End of the Rainbow: There’s No Place Like Center Stage

An elder Garland, a long way from her dazzling days as darling Dorothy, finds her way back into the limelight


End of the Rainbow, a tragic reflection with music of the last sad, declining days of the legendary Judy Garland, arrives on Broadway after breaking records in London’s West End and winning a bushel of awards for its star, a supersonically gifted dynamo named Tracie Bennett. At first glance, prancing her way into a suite at the Ritz to begin rehearsals for a five weeks of concerts at the fabled Talk of the Town, she does not sound, speak, sing or look anything like the greatest entertainer of the 20th century. I have seen drag queens do better Judys, mimicking every stage of her turbulent career. But then, despite the overbite and the hoarse voice without a shine in it, she begins to grow on you, like moss. Slowly, the nuances take you by surprise. Like Michelle Williams in My Week With Marilyn, she begins to stake squatter’s rights on the role, not just imitating Judy, but channeling her. The book and direction of this show, by Peter Quilter and Terry Johnson, respectively, are as solid, filling and substantial as cracker crust. But by the time Tracie Bennett works her magic, captivates your imagination and captivates your soul, you know you are in the presence of someone electrifying.  

End of the Rainbow (an apt title if ever there was one) takes place seven years after Garland stopped the world in a historic comeback at Carnegie Hall, in those dark, destructive final days three months before her death in 1969 at the age of 47. The stars and the power brokers and the rich and famous people of the world (“I’ve met them all,” she says sardonically, “or rather they’ve all met me!”) have all disappeared. Here she is, at the bottom of her rope, dead broke and unable to pay for room service, her only companions a gay piano player named Anthony (Michael Cumptsy) and Mickey Deans, her new manager, fifth and final husband, and future enabler and drug pusher. With one skinny leg draped over the sofa, the high waistline Edith Head said was impossible to fit, and that innate sense of humor she never lost in good times or bum times, she reminisces about the Munchkins, the two husbands she could remember (Vincente Minnelli and Sid Luft), the pills they forced down her throat at MGM (“I could have flown over the Yellow Brick Road”) and everything from the cigarettes that stunted Mickey Rooney’s growth to the charm of Elizabeth Taylor (“She was so charming you just wanted to run her down with a car!”). Roaring with laughter and raunchy as a sailor, everything sounds like it came right out of Judy’s own mouth, and for all I know, it probably did.

Then the songs: on “Just in Time,” she has the same quiver in her lower register. On “For Me and My Gal,” the same vibrato on the high notes. On “The Man That Got Away,” the same identical sob in the pauses. Sometimes she gazes down on the crowds in the street below, surrounding the Ritz where she is facing eviction, and threatens to jump. But it’s her desperation to be adored that keeps her going. “I could throw up in their laps and I’d still be glamorous,” she says of her fans, giving the lie to what’s to come. Cussing and smoking and pacing nervously, she gets the body language down to a science. It doesn’t matter that Ms. Bennett’s timbre and intonation don’t always duplicate Garland’s at her greatest. She is, after, portraying Judy at her worst, at the end of her rainbow at last. Above all minor reservations, she is Garland. Outstretched hand, pointed arm, legs prancing like a Thoroughbred at Hialeah, she is the whole f—king show.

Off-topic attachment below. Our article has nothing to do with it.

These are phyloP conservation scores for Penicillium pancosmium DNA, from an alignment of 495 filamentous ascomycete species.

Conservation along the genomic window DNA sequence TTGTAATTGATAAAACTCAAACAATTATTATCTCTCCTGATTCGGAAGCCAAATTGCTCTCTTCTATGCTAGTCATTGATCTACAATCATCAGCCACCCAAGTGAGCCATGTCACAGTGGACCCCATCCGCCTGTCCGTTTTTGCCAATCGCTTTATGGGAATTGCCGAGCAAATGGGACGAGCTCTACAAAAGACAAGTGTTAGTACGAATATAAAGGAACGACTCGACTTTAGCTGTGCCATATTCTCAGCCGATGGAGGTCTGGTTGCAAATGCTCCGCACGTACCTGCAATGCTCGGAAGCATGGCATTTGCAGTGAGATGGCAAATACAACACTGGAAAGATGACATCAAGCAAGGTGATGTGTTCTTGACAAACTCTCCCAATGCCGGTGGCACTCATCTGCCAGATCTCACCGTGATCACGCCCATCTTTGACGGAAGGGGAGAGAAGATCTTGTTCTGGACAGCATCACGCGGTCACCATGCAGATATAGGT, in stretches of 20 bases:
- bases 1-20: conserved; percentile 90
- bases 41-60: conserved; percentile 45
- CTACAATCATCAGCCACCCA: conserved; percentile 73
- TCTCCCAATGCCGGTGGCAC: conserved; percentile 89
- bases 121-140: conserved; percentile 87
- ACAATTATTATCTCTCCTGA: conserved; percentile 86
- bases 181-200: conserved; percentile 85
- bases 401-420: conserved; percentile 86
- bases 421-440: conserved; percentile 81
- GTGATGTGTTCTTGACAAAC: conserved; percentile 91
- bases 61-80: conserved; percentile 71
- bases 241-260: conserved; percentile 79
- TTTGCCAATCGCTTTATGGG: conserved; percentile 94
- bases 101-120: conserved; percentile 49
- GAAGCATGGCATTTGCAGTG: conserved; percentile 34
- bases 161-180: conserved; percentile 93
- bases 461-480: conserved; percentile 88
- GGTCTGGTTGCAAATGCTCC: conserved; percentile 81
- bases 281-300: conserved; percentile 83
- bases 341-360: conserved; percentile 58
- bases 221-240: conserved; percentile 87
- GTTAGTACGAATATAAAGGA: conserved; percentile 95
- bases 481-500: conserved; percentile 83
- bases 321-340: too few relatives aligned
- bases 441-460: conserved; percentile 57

Tom Pelphrey is a believable Mickey Deans, although his thankless job is mainly to act as a prison warden for the neurotic, addicted Judy. As the Scottish piano player who loves her unconditionally, Mr. Cumptsy is both sarcastic and sympathetic, and the scene where he offers to marry Judy, take her off to Brighton and take care of her even though he knows he can never satisfy her in bed, is genuinely touching. But Tracie Bennett is the one you watch. Popping Ritalin, craving Champagne, begging for prescription drugs, walking off the stage of the Talk of the Town screaming “I’m all sung out,” her gestures, mannerisms and body language are heartbreaking, leavened only by that wicked humor. When she mistakenly swallows pills that were prescribed for a sick cocker spaniel, she says, “I don’t need a doctor. Call a vet. If I start to pee on a lamppost, then call a doctor.”

After a while, the rant overwhelms the story, which is slight and one-dimensional at best. But the show gets more powerful the lower she sinks. As a woman in blind panic, Tracie Bennett is galvanizing. It’s tragic watching her have a slow meltdown onstage. What a discovery! Every move is probably carefully mapped out, but it looks like director Terry Johnson wisely just moved out of the way and let her run her own show. The End of the Rainbow wears itself to a frazzle, but regardless of what happens to the show itself, time spent in the presence of Tracie Bennett’s undeniable talent is crushing, victorious and unforgettable.



End of the Rainbow: There’s No Place Like Center Stage